My best company rescue!

1 June 2011

Oil and Gas Sector Services company £3m sales

There have been hundreds of clients in my 15 year turnaround career, but one of the most satisfying was the engineering company I helped restructure, turnaround and raise investment for, from an industry Goliath for this little David.

The job entailed defeating a winding up petition with a company voluntary arrangement (CVA), raising working capital, and restructuring management.

This company was a well established business trading for 30 years in this sector. It had a poor year in 2003 followed by an even worse event in 2004; the business lost its biggest customer and incurred a bad debt of £286,000 into the bargain.

Everywhere the MD turned, he was told “bin the company” walk away and start again” etc. Mr D was appalled that 30 years of trading could end up with that result and did not want to let his creditors, the bank or his people down.

I believed that an honest approach to creditors would be well received as the MD was trying to obey the mantra of the law – “maximise the interests of creditors”. A CVA was proposed but before the creditors received their copy and could vote, a single creditor (who was also a competitor) took the opportunity to try and knock the company over with a winding up petition.

This was filed in the Sheriffs Court in Edinburgh and notified to KSA Group on the same day. We immediately took action and appointed a lawyer and junior counsel to represent the company and seek to have the petition struck out.

The sheriff agreed and said – “it is not equitable to allow a single creditor to make the decision on the company’s future, when the law and the case law (Re Dollar Land) allows for the body of creditors to decide under the company voluntary arrangement process”.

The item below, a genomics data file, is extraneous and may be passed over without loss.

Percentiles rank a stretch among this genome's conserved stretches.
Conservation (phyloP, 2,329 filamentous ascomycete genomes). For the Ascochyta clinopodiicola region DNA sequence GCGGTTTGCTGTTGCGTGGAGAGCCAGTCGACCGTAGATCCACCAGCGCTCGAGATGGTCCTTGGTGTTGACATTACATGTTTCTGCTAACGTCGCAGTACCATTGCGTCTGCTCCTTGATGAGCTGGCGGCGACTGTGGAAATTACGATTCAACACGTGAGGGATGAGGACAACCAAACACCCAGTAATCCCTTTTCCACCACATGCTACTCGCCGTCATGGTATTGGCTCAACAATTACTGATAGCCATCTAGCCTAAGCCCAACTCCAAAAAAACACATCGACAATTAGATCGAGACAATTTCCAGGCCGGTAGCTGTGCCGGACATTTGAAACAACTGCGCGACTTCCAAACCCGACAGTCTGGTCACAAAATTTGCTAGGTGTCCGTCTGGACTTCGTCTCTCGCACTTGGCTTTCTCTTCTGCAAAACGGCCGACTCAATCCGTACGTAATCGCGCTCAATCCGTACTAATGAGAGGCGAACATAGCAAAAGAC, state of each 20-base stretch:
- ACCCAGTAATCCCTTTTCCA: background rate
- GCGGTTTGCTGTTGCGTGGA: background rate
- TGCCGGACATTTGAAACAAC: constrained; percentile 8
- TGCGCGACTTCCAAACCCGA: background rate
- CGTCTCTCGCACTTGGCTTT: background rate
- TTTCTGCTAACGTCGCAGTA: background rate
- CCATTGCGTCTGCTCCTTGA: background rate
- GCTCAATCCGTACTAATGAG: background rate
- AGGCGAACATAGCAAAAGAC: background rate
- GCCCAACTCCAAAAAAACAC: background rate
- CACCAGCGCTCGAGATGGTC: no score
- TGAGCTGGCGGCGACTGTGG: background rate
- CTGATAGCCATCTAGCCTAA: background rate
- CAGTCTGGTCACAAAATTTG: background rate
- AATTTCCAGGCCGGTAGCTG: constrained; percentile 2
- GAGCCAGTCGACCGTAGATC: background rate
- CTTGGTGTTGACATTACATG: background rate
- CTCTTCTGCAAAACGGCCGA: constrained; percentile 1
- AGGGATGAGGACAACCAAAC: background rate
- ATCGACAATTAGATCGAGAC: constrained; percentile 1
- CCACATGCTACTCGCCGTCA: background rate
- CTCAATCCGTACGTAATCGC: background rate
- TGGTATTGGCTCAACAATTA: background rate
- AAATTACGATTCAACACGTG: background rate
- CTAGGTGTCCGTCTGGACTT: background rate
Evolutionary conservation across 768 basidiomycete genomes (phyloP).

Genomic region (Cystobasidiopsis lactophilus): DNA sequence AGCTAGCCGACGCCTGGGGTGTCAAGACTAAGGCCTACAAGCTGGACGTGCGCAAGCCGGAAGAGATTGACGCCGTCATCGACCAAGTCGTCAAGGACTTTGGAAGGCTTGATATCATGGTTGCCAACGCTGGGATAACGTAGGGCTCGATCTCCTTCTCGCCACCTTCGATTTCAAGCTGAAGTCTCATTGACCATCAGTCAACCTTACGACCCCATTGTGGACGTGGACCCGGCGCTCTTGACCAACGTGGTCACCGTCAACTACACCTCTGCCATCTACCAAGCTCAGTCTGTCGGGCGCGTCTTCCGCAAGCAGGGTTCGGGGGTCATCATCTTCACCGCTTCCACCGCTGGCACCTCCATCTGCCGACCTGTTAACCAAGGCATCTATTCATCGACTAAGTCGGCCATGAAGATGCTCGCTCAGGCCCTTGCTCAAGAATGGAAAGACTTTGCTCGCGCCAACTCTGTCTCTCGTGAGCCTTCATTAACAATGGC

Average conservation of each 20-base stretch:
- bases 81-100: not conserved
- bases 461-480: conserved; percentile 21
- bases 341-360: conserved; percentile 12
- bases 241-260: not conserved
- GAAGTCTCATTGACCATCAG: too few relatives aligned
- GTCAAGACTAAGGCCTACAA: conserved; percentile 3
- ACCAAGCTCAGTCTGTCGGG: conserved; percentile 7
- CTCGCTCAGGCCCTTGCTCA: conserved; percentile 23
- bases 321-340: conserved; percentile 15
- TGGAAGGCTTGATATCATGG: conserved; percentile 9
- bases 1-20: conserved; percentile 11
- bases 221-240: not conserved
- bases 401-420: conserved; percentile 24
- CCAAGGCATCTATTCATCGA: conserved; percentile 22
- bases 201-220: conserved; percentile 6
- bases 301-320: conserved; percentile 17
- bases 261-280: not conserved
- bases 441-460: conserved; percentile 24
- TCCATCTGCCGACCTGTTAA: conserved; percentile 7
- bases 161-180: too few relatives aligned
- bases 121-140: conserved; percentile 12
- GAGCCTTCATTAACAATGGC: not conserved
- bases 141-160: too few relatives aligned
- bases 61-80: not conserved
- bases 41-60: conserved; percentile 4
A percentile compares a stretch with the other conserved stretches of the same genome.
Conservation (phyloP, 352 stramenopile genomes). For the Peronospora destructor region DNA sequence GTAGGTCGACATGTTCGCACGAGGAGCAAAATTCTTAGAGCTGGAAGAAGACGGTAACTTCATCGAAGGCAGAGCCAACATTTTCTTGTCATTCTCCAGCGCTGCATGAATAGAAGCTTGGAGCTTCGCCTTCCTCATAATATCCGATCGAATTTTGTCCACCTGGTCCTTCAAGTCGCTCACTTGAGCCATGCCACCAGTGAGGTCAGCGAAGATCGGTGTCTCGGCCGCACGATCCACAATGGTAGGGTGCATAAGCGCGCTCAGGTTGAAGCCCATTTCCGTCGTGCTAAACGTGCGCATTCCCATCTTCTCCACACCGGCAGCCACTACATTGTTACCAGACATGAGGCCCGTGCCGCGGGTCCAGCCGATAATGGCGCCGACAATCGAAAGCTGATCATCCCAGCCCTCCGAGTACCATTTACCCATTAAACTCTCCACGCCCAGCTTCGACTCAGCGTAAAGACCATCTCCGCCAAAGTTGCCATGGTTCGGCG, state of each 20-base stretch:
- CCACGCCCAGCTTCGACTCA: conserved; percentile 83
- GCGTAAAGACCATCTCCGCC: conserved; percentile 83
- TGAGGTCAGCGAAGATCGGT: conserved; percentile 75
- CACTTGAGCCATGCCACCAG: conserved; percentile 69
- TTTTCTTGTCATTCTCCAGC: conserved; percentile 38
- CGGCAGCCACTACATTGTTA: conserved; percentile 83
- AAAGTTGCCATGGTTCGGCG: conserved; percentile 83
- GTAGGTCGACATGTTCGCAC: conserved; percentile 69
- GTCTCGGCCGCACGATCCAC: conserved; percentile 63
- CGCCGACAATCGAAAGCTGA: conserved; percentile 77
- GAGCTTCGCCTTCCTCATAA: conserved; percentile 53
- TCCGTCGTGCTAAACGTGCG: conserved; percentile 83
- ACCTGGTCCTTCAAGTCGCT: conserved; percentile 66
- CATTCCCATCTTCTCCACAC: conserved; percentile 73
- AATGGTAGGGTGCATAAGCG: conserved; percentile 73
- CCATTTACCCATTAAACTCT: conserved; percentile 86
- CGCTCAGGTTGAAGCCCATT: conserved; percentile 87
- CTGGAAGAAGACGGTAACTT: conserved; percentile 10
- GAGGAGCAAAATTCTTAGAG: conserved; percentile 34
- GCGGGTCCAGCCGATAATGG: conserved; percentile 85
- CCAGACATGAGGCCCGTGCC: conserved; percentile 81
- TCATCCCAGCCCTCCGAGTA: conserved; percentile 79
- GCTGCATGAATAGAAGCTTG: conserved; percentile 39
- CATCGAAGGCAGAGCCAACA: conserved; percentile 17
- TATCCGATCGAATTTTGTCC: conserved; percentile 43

The petition was therefore rescinded and the CVA was approved by creditors just over 2 weeks later. This was probably a first in Scotland and was driven by expert advice from KSA Group.

After the CVA?

We assisted the MD to restructure the company to survive the rigour of the CVA; I joined the board as a non executive director to facilitate the medium term recovery and also to explain the CVA to the potential investors. Whilst Mr D was very focused and driven, other management was generally weak. We conducted a review of ALL senior management over 2 months and reshaped the board and the SMT (Senior Management Team). We replaced the non performers quite quickly. Whilst painful for the patriarchal MD it was necessary and he knew that.

Some seven months into the process the International Goliath wanted to acquire the company to act as a bridgehead into the North Sea market. The really good news was that they were dual based in Italy and Houston in the USA and I was part of the negotiation team that had to travel to Italy (great pasta and brilliant red wine!) that led to the Goliath buying 80% of David and providing new working capital in excess of £700,000.

A little over a year later the Goliath purchased the CVA debt and the company successfully exited the CVA process. RBS, the secured creditor was paid in full and unsecured creditors got 29p in £1.

So, the moral of the case study is that a CVA (if there is a reasonable prospect of it being approved) can defeat a winding up petition. But the CVA is not a panacea - much hard but often satisfying turnaround work may still be required post rescue.

2011 update, 6 years later the company has nearly quadrupled in size and the company is now operating from two sites as its growth is so rapid. What price the insolvency people who told Mr D to “bin it”?